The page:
SILOAM SPRINGS – Members of the Camp Siloam staff and key constituent groups met Oct. 11 to discuss the future of the camp and to discuss guiding strategies for the next five years.
In all, 12 Camp Siloam staffers were joined by “17 people representing constituent groups who love Jesus’ ministry,” said Jason Wilkie, executive director of Camp Siloam.
“The reason for the gathering (was that) Camp Siloam’s 20-year master plan will soon complete its first five-year phase. Starting in 2020, Camp Siloam will be working on the next five-year phase of the master plan,” said Wilkie.
“In order to move on with the next phase, camp leadership needed to look at the programs and projects that did not get implemented in the first five years, the program and projects that were slated for 2020-25 and new opportunities that had arisen.”
Wilkie said it was important how priorities for the projects were determined.
“The challenge we faced was taking 61 project ideas and narrowing it down to 15 projects that would most benefit the ministry. We wanted to put first what our guests and stakeholders felt was most important.”
In organizing the meeting, Wilkie said board members, former staff, former campers, parents, youth pastors, children’s pastors, associational missionaries and community leaders were invited to participate in the meeting.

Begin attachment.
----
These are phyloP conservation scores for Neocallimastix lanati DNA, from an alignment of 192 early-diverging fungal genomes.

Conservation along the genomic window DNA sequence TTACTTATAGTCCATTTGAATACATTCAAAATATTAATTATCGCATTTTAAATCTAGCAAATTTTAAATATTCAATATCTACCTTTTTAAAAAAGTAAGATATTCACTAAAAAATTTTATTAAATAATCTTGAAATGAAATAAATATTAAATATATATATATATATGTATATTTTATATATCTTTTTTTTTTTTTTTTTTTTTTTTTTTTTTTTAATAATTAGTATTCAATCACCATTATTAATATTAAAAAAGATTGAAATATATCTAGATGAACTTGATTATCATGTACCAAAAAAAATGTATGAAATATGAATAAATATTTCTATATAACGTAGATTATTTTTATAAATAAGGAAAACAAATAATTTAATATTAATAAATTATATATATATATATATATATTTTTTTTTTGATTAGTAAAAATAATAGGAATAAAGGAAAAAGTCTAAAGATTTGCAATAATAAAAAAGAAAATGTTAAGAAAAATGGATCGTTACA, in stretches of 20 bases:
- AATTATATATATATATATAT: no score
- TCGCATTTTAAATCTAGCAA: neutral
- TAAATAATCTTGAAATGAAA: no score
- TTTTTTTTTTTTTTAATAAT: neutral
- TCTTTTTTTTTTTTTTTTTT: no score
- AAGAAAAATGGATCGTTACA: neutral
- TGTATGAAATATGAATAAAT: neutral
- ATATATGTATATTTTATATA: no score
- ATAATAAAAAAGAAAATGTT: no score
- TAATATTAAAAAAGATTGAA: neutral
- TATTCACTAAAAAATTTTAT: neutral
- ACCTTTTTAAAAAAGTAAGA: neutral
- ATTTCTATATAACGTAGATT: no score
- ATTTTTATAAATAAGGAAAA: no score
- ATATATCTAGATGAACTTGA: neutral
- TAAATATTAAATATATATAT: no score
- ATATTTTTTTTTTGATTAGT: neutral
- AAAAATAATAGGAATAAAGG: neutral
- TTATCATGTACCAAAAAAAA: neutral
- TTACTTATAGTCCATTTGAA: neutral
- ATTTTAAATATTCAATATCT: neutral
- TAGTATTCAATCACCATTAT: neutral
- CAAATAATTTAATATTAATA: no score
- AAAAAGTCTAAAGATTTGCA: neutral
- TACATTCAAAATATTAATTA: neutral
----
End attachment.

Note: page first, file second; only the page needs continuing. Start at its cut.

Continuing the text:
Camp Siloam staff presented an internal profile of the camp and then asked staff and guests to discuss and prioritize the 61 projects.
“The ‘why’ behind this gathering is very challenging to me from a leadership standpoint,” said Collin Marsden, Next Generation pastor at First Baptist Church, Prairie Grove.
Marsden added, “The staff at Camp Siloam didn’t need us here. They could make these decisions. They know the needs of the camp and have the big picture, the vision. Yet, by bringing us here, it is going above and beyond showing how the staff at Camp Siloam value other perspectives for sake of unity and buy-in.”
Elizabeth Bryant, a former Camp Siloam Servant-Core Leadership camper, said the meeting was “eye-opening.”
“I know what it takes to keep the dining hall running. But I had no idea how much is involved in maintenance,” she said. Servant-Core campers do the dishes each week during summer camp as part of Camp Siloam’s leadership program.
Summer Wright, guest experience director at Camp Siloam, added, “It surprised me that some of the summer staff said renovation of summer staff housing was not a priority. They said they would rather the funds go to improve something that would benefit the campers.”
Bryant said the discussion around the priorities was challenging.
“You might not want to rank bunkhouses ahead of a two-acre lake, but new bunkhouses would make things run so much better,” said Bryant. “When you see how the dining hall turned out, it’s exciting to imagine how the other facilities might turn out.”
Karen White of Russellville, a Camp Siloam trustee, said, “What has been beneficial for me has been internal knowledge of the condition of the buildings and what we’re facing.”
Wilkie said Camp Siloam leadership would take the projects and the action items that came out of the planning session and “perform a gap analysis on the projects and set them into a timetable at a retreat in two weeks.”
The final list of projects will be placed into the next five-year phase of the master plan and presented to the Board of Trustees at their meeting in March, he said.
Dave Deitzer, founder and managing partner of Deitzer Consulting, Scranton, Penn., served as group facilitator.
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